Ignition circuit


The oil circuit has been entirely rebuilt of stainless-steel-braided Teflon convoluted tubing with aluminium banjo fittings. Convoluted tubing is much more flexible, particularly for the diameter involved in the oil circuit, greater than on the fuel circuit. The oil tank flop tube, in particular, is very short and must be very flexible to reliably feed the oil circuit, including upside down. The one I got from Spain was stiff as a ramrod thus unusable...

The heavy original cooler has been removed: it seems that it was only needed for the very hot temperatures reached during the torrid Iberian summers. Even in high Summer in Toulouse, the engine oil temperatures keep closed to what oil producers consider optimal.

A push-and-turn drain valve has been permanently added to the tank to preserve its drain plug’s rather tired threads (the tank is original). The same push-and-turn drain valve at the tank outlet allows one to easily prime the oil pump with a syringe: being positioned higher than the tank, the line becomes empty when the engine isn't run for a few days.

The oil tank vent design benefitted from Pete Kynsey's valuable experience and advice. Pete is Duxford Fighter Collection's chief-pilot, and long-time happy owner of a Spanish Jungmann (by the way, amid all his Fighter Collection jewels, Stephen Grey also has for personal aircraft... a Jungmann!)
So, to avoid oil spilling through the vent in aerobatic flight, the vent line is linked to the crankcase and the tank is vented through the engine breather. A secondary vent line, linked to the bottom of the tank, does the same upside down. Moreover, being made of transparent silicon, it allows one to visually check oil level, and thus to retire the oil dip-stick and its always-leaking plug.

Unlike the fuel circuit, the long oil hoses haven't been heat-sleeved to get cooling effect through radiation, and heat exchange with ambient airflow.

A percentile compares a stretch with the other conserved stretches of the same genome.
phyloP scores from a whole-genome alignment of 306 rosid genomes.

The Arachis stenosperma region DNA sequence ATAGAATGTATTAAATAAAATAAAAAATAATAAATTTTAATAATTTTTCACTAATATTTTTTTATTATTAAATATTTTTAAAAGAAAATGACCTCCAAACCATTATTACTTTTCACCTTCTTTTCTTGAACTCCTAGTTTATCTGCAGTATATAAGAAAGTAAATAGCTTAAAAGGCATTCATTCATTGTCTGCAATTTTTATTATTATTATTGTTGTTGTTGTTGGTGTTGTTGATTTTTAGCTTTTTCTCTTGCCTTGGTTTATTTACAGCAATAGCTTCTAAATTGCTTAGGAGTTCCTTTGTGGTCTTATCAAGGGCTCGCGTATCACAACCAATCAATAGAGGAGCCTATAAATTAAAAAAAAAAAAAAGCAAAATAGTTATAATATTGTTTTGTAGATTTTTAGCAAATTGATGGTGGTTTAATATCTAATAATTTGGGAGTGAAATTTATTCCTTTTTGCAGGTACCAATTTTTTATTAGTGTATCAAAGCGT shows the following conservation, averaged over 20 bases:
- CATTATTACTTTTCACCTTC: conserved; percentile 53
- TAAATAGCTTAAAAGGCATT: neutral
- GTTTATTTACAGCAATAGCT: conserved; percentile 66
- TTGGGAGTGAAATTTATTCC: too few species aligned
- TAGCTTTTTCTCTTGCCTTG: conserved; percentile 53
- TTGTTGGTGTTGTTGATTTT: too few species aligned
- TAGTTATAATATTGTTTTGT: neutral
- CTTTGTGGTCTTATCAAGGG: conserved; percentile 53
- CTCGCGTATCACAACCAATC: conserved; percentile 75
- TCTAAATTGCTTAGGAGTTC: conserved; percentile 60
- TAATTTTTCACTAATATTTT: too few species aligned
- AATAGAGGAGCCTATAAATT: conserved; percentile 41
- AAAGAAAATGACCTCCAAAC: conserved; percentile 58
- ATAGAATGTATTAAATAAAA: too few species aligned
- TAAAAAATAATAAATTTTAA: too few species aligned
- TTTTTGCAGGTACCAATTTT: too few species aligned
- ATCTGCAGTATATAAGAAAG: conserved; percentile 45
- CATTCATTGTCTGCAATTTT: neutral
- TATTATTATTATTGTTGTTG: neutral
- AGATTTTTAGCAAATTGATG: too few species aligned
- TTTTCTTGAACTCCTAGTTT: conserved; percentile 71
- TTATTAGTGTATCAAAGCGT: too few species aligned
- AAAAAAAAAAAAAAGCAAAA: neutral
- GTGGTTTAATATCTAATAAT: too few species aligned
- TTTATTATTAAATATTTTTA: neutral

The last modification has been to add an easy access standard oil filter, as the original filters are only made of rather rough mesh. I not only expect less engine wear, but also easier drain operations, and the ability of taking advantage of the amazingly better performances of modern oils. Without that filter, dispersant oils, preventing micro-particles aggregation, would let them cross the mesh and indefinitely circulate through the engine...

Oil tank: vent lines for erect and inverted flight


The TIGRE G5 accessory case offers a generator drive. The original generator is bulky and heavy, and using it on the Jungmann would require modifying the firewall and the starter orientation. I preferred using a tiny belt-driven Kubota alternator delivering 15 Amps for only 1.4 kg (3 lbs) (It is used in some starter-alternator kits for Jodels). I just had to make a drive pulley fitted to the rear drive: its size keeps it compatible with the starter and firewall. (Many thanks to Denis Bastien, of the MDO company, who kindly designed and calculated the pulley and its drive...)

The alternator as such is positioned on the left side of the engine, on a bracket fitted to the rear case studs.
The belt is a PowerTwist one, made of  oil-resistent elastomer links. The belt length can be precisely adjusted by modifying the number of links. Contrarily to a continuous belt, this assembly of elastomer links is vibration damping, which advantageously replaces a torque damper.

The belt tensioner was once removed from the defunct washing machine... until I eventually found it unnecessarily bulky and heavy, and decided to make a more suitable one.

The alternator regulator is positioned on the cool side of the firewall.


The Kubota alternator (regulator behind the mast)